It’s decidedly personal with Brussels sprouts. With no and the turned back it’s professional.

It’s my job to ask questions. Then, as a TV reporter, to make sense of the answers and bring news and useful information to viewers.

I’d done that while my TV journalism career traveled through Dayton, St. Louis, Washington, D.C., and New York before crash-landing in — you guessed it — Sherman, Wyoming, for complicated reasons involving the shallowness of TV news, my once-considerable salary, a personal betrayal, pitfalls in my network contract, and the machinations of my vindictive ex-husband. Mostly my ex.

The size of the market doesn’t change the value of questions. They are how we find out things in this world. Especially things other people don’t willingly tell us.

That’s where my dislike for no and the turned back comes in.

These past weeks I’d discovered I also dislike being asked questions when I don’t know the answers.

Make that singular.

When I don’t know the answer.

To the question behind whatever my co-workers said.

What’s going to happen?


To them.

Owner Val Heatherton put KWMT-TV up for sale because she didn’t want to be tied to embarrassments associated with the station, even though she’d laid the groundwork for the embarrassments. As far as I could tell, embarrassments tangled with murder didn’t bother her. Personal embarrassments dinging her ego did.

The two-pronged what’s going to happen? became more pressing in the past two days since newsroom staff learned what I’d known for weeks. The only known contender to purchase the station was a religious network notorious for closing news departments.

I’d kept that part quiet while trying to discreetly work sources in my scant spare time.

No sense keeping my source-working quiet now.

I had more than a dozen calls out to learn about the network and to plant seeds with potential bidders that a station in Sherman, Wyoming, could be a good buy for a non-news-crushing organization.

The weird thing was it could be, because of an ads market with little competition.

Which reminded me, I needed to ask Needham Bender, the owner, publisher, and editor of the Sherman Independence, if his advertising was as lucrative as KWMT’s. I’d assumed he ran on a shoestring — shame on me.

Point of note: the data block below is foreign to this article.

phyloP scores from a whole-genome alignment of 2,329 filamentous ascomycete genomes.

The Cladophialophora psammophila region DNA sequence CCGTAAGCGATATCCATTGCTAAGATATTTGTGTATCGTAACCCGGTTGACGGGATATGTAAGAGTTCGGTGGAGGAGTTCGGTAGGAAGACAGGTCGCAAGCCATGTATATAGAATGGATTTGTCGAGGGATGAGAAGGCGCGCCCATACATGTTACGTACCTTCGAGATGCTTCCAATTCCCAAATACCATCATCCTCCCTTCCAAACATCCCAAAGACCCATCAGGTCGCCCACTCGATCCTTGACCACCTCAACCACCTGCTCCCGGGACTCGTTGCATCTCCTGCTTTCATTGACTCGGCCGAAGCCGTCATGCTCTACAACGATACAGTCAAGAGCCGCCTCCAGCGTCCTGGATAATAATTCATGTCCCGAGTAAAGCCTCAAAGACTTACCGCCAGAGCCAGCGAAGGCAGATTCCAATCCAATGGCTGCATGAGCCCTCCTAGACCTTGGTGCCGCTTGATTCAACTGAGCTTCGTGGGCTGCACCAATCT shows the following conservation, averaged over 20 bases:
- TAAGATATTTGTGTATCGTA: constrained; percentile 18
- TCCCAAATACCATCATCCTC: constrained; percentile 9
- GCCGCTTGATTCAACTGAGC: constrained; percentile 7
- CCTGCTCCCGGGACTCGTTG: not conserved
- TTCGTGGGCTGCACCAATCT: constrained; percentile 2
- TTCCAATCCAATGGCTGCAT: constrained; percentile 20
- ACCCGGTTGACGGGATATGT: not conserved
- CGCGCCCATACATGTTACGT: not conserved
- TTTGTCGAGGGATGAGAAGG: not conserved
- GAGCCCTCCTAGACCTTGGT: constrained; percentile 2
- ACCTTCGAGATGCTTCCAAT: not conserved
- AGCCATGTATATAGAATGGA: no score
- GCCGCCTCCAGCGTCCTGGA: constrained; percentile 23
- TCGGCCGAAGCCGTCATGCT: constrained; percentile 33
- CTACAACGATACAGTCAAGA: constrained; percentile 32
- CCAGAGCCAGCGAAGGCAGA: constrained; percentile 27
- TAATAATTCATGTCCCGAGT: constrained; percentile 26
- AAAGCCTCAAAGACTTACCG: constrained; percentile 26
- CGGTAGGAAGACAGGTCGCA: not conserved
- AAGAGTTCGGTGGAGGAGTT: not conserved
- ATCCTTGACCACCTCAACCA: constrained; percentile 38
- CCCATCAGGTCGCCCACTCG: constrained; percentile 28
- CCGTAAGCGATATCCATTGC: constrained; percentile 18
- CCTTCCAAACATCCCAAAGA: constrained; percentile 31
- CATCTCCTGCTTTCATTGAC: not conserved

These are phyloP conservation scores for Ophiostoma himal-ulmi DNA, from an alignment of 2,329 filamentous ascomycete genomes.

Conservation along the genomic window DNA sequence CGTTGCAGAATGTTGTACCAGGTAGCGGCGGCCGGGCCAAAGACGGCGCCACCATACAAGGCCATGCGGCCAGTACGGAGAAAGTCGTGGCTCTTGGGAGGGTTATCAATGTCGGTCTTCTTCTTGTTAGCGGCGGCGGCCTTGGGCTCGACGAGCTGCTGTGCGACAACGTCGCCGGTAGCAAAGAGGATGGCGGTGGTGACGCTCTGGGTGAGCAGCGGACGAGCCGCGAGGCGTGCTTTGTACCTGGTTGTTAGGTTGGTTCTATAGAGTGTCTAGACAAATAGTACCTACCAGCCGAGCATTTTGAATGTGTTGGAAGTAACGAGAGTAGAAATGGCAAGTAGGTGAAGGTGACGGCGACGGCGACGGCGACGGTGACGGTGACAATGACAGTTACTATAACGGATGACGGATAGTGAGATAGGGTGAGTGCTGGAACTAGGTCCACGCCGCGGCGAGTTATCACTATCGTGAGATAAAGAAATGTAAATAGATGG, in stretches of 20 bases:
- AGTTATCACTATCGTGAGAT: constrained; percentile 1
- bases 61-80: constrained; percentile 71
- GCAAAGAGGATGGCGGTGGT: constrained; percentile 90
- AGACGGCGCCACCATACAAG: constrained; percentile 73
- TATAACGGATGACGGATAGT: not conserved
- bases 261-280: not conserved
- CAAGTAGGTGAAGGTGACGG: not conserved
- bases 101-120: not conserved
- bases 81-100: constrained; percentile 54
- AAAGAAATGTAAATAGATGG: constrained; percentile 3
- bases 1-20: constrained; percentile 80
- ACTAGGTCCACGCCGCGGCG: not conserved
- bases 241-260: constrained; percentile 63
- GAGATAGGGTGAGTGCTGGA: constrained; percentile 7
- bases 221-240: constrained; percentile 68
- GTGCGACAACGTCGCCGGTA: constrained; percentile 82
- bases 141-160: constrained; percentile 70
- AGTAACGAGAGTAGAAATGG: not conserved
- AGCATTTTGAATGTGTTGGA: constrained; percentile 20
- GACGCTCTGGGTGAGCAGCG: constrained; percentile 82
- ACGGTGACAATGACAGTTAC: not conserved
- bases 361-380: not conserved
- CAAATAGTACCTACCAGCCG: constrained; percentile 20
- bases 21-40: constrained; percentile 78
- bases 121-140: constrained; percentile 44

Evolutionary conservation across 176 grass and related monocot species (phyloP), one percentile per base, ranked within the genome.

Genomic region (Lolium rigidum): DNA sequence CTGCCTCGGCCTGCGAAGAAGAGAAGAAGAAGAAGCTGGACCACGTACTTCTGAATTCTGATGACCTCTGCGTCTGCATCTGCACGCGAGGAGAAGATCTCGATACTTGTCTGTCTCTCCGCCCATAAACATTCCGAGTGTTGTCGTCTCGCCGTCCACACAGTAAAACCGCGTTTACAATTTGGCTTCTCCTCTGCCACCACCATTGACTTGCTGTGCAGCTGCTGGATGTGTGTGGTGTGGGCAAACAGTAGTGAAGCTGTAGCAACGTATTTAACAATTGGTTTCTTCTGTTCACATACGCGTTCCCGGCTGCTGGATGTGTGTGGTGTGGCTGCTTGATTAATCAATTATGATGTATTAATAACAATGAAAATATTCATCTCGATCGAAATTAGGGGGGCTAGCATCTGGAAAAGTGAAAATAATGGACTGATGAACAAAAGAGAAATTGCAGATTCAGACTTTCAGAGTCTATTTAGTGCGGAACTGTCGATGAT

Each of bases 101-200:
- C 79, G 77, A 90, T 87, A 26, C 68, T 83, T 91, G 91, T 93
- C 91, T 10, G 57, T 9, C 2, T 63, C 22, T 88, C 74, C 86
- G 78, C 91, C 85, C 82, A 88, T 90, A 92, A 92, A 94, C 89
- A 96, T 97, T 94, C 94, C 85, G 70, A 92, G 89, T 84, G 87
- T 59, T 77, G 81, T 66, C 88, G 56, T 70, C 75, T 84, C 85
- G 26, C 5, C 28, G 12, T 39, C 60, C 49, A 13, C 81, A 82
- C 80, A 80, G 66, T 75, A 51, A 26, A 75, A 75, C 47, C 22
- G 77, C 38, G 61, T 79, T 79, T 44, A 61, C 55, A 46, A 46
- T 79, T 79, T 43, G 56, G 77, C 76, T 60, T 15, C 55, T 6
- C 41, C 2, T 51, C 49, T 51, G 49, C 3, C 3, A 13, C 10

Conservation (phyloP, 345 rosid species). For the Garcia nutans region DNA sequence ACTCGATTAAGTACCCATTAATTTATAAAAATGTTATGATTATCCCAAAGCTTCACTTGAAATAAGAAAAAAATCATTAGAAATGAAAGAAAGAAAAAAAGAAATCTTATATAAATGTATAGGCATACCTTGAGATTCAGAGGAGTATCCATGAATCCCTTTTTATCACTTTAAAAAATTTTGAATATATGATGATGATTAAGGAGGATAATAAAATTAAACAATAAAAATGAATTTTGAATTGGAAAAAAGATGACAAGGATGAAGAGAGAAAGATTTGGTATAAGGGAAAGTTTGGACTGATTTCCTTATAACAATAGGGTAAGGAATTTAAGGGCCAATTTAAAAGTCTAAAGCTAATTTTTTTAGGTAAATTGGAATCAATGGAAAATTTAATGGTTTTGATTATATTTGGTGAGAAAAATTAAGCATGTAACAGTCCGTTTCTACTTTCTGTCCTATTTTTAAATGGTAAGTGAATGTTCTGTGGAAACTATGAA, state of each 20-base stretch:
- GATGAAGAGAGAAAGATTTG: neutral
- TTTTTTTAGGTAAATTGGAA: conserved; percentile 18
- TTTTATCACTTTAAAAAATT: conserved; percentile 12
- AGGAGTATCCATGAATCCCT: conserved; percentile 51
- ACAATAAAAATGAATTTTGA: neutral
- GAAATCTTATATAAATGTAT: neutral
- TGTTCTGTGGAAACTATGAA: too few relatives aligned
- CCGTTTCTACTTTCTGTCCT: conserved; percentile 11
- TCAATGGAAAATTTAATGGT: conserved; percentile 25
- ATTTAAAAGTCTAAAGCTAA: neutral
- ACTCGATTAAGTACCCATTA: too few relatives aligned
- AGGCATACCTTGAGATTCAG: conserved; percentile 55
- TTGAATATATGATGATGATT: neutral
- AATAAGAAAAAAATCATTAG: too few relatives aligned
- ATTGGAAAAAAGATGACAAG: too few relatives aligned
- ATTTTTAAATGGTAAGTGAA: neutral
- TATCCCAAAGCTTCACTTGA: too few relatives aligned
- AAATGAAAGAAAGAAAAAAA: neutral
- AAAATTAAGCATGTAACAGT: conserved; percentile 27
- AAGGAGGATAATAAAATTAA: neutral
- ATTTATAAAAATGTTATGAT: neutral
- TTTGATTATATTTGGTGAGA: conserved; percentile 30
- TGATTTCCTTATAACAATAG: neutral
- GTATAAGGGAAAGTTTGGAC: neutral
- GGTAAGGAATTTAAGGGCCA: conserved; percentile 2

But I wasn’t calling him now. First, he’d ask a lot more questions than he answered, and we’ve already covered how I felt about that.

Second, I was very busy.

All these return calls to not answer.

I’d started with a carefully crafted list of potential sources. Not too high up. Not too low. Not likely to dismiss KWMT as not worth discussing. Not likely to feel so sorry for me working in a news shop about to be obliterated that I couldn’t stand it.

After a day of no one answering or responding, I expanded the list.

By today, I stretched it to just about anyone I’d ever had contact with in the news business.

Not even Wardell Yardley — who never missed a chance to gossip about the biz — called back. Okay, as White House correspondent for a major network, he was traveling with the president in Africa.

If not even Dell would gossip about KWMT—


He was working. Hadn’t picked up my messages yet. Had picked up a woman (anyone from a member of the host country’s cabinet to a fellow correspondent to a molecular biology post-doc who delivered hamburgers to the media pool as her part-time job. Dell had a knack.)

But what reasonable explanation could there be for Mel Welch not getting back to me?

Mel became my agent two years ago. My former agent proved more than china gets divided in a divorce and chose the network exec staying in New York over the one-time rising star reporter whose burnt-out shell landed in Sherman, Wyoming. Go figure.

Mel, who had never agented before, but has an enviable rep in Chicago legal circles, stepped in. He’s married to my mother’s cousin’s oldest daughter and — even more useful — is terrified of my mother. Most people are.

He did not have great connections in the biz except through me.

I take that back.

He’d had one hard-to-beat connection in knowing deep, dark Heatherton family secrets. With them no longer secret, there went his connection. Pffft.

Although, he’d bonded with a woman in the Heatherton conglomerate who’d overseen aspects of KWMT from afar. I hoped he could work that source for insight to potential buyers.

He hadn’t called back.

Along with every other person I’d reached out to.

Like they were avoiding me.

I am not paranoid.

Not even about coworkers whispering in corners, which might or might not be them wishing I’d kept my nose out of figuring out who committed murder, which then cascaded into this uncertainty.

Nobody said it to my face.

They did ask — repeatedly — what the heck was going to happen, like I had a direct line to all the Jeopardy questions.